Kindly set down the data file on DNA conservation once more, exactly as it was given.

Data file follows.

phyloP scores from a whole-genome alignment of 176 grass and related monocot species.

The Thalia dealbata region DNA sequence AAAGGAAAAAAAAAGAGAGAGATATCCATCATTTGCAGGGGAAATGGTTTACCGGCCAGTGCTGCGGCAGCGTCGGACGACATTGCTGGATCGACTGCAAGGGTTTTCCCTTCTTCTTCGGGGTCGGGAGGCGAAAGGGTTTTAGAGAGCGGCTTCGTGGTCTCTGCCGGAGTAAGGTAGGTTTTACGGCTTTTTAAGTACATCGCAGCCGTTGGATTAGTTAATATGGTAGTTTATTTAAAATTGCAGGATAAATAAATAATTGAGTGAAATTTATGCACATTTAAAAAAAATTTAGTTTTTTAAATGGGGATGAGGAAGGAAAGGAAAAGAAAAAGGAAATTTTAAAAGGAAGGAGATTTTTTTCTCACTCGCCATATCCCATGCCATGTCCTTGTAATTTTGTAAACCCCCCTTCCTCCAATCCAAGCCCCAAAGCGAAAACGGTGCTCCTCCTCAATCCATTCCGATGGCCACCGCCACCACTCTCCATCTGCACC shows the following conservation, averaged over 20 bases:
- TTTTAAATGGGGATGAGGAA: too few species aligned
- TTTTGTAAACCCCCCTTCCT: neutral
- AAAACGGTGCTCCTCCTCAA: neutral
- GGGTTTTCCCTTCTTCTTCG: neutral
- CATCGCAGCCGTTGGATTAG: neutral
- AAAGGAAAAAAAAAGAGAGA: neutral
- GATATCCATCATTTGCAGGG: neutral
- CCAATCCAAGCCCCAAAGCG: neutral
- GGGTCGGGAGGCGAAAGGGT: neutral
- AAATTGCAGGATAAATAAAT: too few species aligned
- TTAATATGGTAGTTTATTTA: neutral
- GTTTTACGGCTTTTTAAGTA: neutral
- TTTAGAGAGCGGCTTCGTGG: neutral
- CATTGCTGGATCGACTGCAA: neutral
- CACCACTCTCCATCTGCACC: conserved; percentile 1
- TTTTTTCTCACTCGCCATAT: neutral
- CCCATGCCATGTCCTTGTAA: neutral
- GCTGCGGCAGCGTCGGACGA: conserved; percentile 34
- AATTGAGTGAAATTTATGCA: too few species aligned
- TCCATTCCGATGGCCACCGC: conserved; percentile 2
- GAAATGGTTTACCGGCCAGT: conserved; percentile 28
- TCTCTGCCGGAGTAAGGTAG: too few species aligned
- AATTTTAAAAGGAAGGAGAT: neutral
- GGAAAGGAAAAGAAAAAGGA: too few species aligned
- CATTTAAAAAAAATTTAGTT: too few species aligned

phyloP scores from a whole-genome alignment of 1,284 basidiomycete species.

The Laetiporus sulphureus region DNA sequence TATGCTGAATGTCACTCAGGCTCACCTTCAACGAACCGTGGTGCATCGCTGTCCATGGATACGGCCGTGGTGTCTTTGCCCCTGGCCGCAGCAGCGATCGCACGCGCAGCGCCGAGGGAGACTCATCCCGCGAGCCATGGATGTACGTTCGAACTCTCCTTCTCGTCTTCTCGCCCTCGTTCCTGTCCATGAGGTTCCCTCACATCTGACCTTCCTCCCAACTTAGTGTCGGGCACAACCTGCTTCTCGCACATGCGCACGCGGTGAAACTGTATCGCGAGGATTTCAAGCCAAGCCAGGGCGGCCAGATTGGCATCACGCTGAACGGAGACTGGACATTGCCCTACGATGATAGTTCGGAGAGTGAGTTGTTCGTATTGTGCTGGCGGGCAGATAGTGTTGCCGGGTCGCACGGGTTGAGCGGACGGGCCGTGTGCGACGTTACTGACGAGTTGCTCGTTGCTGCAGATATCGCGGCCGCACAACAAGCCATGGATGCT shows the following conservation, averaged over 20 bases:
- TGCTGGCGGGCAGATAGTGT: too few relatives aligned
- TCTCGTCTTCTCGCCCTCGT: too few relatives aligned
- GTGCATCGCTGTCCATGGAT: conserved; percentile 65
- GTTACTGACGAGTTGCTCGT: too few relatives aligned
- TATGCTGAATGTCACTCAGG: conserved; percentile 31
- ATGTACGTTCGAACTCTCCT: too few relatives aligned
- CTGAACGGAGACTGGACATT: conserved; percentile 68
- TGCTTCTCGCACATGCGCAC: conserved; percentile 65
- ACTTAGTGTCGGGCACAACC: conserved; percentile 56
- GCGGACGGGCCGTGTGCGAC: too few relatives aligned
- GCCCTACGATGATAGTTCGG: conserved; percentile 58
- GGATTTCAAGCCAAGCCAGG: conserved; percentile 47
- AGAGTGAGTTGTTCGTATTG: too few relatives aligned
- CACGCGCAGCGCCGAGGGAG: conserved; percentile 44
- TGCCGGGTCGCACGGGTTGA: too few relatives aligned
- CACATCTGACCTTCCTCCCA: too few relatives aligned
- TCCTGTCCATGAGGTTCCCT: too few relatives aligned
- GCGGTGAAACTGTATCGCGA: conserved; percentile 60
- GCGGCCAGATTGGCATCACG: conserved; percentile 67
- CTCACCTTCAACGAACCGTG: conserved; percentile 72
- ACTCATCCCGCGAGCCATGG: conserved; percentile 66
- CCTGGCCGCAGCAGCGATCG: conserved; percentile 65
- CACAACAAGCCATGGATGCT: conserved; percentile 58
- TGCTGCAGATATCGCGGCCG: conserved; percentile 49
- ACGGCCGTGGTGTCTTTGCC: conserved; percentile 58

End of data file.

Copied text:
phyloP scores from a whole-genome alignment of 176 grass and related monocot species.

The Thalia dealbata region DNA sequence AAAGGAAAAAAAAAGAGAGAGATATCCATCATTTGCAGGGGAAATGGTTTACCGGCCAGTGCTGCGGCAGCGTCGGACGACATTGCTGGATCGACTGCAAGGGTTTTCCCTTCTTCTTCGGGGTCGGGAGGCGAAAGGGTTTTAGAGAGCGGCTTCGTGGTCTCTGCCGGAGTAAGGTAGGTTTTACGGCTTTTTAAGTACATCGCAGCCGTTGGATTAGTTAATATGGTAGTTTATTTAAAATTGCAGGATAAATAAATAATTGAGTGAAATTTATGCACATTTAAAAAAAATTTAGTTTTTTAAATGGGGATGAGGAAGGAAAGGAAAAGAAAAAGGAAATTTTAAAAGGAAGGAGATTTTTTTCTCACTCGCCATATCCCATGCCATGTCCTTGTAATTTTGTAAACCCCCCTTCCTCCAATCCAAGCCCCAAAGCGAAAACGGTGCTCCTCCTCAATCCATTCCGATGGCCACCGCCACCACTCTCCATCTGCACC shows the following conservation, averaged over 20 bases:
- TTTTAAATGGGGATGAGGAA: too few species aligned
- TTTTGTAAACCCCCCTTCCT: neutral
- AAAACGGTGCTCCTCCTCAA: neutral
- GGGTTTTCCCTTCTTCTTCG: neutral
- CATCGCAGCCGTTGGATTAG: neutral
- AAAGGAAAAAAAAAGAGAGA: neutral
- GATATCCATCATTTGCAGGG: neutral
- CCAATCCAAGCCCCAAAGCG: neutral
- GGGTCGGGAGGCGAAAGGGT: neutral
- AAATTGCAGGATAAATAAAT: too few species aligned
- TTAATATGGTAGTTTATTTA: neutral
- GTTTTACGGCTTTTTAAGTA: neutral
- TTTAGAGAGCGGCTTCGTGG: neutral
- CATTGCTGGATCGACTGCAA: neutral
- CACCACTCTCCATCTGCACC: conserved; percentile 1
- TTTTTTCTCACTCGCCATAT: neutral
- CCCATGCCATGTCCTTGTAA: neutral
- GCTGCGGCAGCGTCGGACGA: conserved; percentile 34
- AATTGAGTGAAATTTATGCA: too few species aligned
- TCCATTCCGATGGCCACCGC: conserved; percentile 2
- GAAATGGTTTACCGGCCAGT: conserved; percentile 28
- TCTCTGCCGGAGTAAGGTAG: too few species aligned
- AATTTTAAAAGGAAGGAGAT: neutral
- GGAAAGGAAAAGAAAAAGGA: too few species aligned
- CATTTAAAAAAAATTTAGTT: too few species aligned

phyloP scores from a whole-genome alignment of 1,284 basidiomycete species.

The Laetiporus sulphureus region DNA sequence TATGCTGAATGTCACTCAGGCTCACCTTCAACGAACCGTGGTGCATCGCTGTCCATGGATACGGCCGTGGTGTCTTTGCCCCTGGCCGCAGCAGCGATCGCACGCGCAGCGCCGAGGGAGACTCATCCCGCGAGCCATGGATGTACGTTCGAACTCTCCTTCTCGTCTTCTCGCCCTCGTTCCTGTCCATGAGGTTCCCTCACATCTGACCTTCCTCCCAACTTAGTGTCGGGCACAACCTGCTTCTCGCACATGCGCACGCGGTGAAACTGTATCGCGAGGATTTCAAGCCAAGCCAGGGCGGCCAGATTGGCATCACGCTGAACGGAGACTGGACATTGCCCTACGATGATAGTTCGGAGAGTGAGTTGTTCGTATTGTGCTGGCGGGCAGATAGTGTTGCCGGGTCGCACGGGTTGAGCGGACGGGCCGTGTGCGACGTTACTGACGAGTTGCTCGTTGCTGCAGATATCGCGGCCGCACAACAAGCCATGGATGCT shows the following conservation, averaged over 20 bases:
- TGCTGGCGGGCAGATAGTGT: too few relatives aligned
- TCTCGTCTTCTCGCCCTCGT: too few relatives aligned
- GTGCATCGCTGTCCATGGAT: conserved; percentile 65
- GTTACTGACGAGTTGCTCGT: too few relatives aligned
- TATGCTGAATGTCACTCAGG: conserved; percentile 31
- ATGTACGTTCGAACTCTCCT: too few relatives aligned
- CTGAACGGAGACTGGACATT: conserved; percentile 68
- TGCTTCTCGCACATGCGCAC: conserved; percentile 65
- ACTTAGTGTCGGGCACAACC: conserved; percentile 56
- GCGGACGGGCCGTGTGCGAC: too few relatives aligned
- GCCCTACGATGATAGTTCGG: conserved; percentile 58
- GGATTTCAAGCCAAGCCAGG: conserved; percentile 47
- AGAGTGAGTTGTTCGTATTG: too few relatives aligned
- CACGCGCAGCGCCGAGGGAG: conserved; percentile 44
- TGCCGGGTCGCACGGGTTGA: too few relatives aligned
- CACATCTGACCTTCCTCCCA: too few relatives aligned
- TCCTGTCCATGAGGTTCCCT: too few relatives aligned
- GCGGTGAAACTGTATCGCGA: conserved; percentile 60
- GCGGCCAGATTGGCATCACG: conserved; percentile 67
- CTCACCTTCAACGAACCGTG: conserved; percentile 72
- ACTCATCCCGCGAGCCATGG: conserved; percentile 66
- CCTGGCCGCAGCAGCGATCG: conserved; percentile 65
- CACAACAAGCCATGGATGCT: conserved; percentile 58
- TGCTGCAGATATCGCGGCCG: conserved; percentile 49
- ACGGCCGTGGTGTCTTTGCC: conserved; percentile 58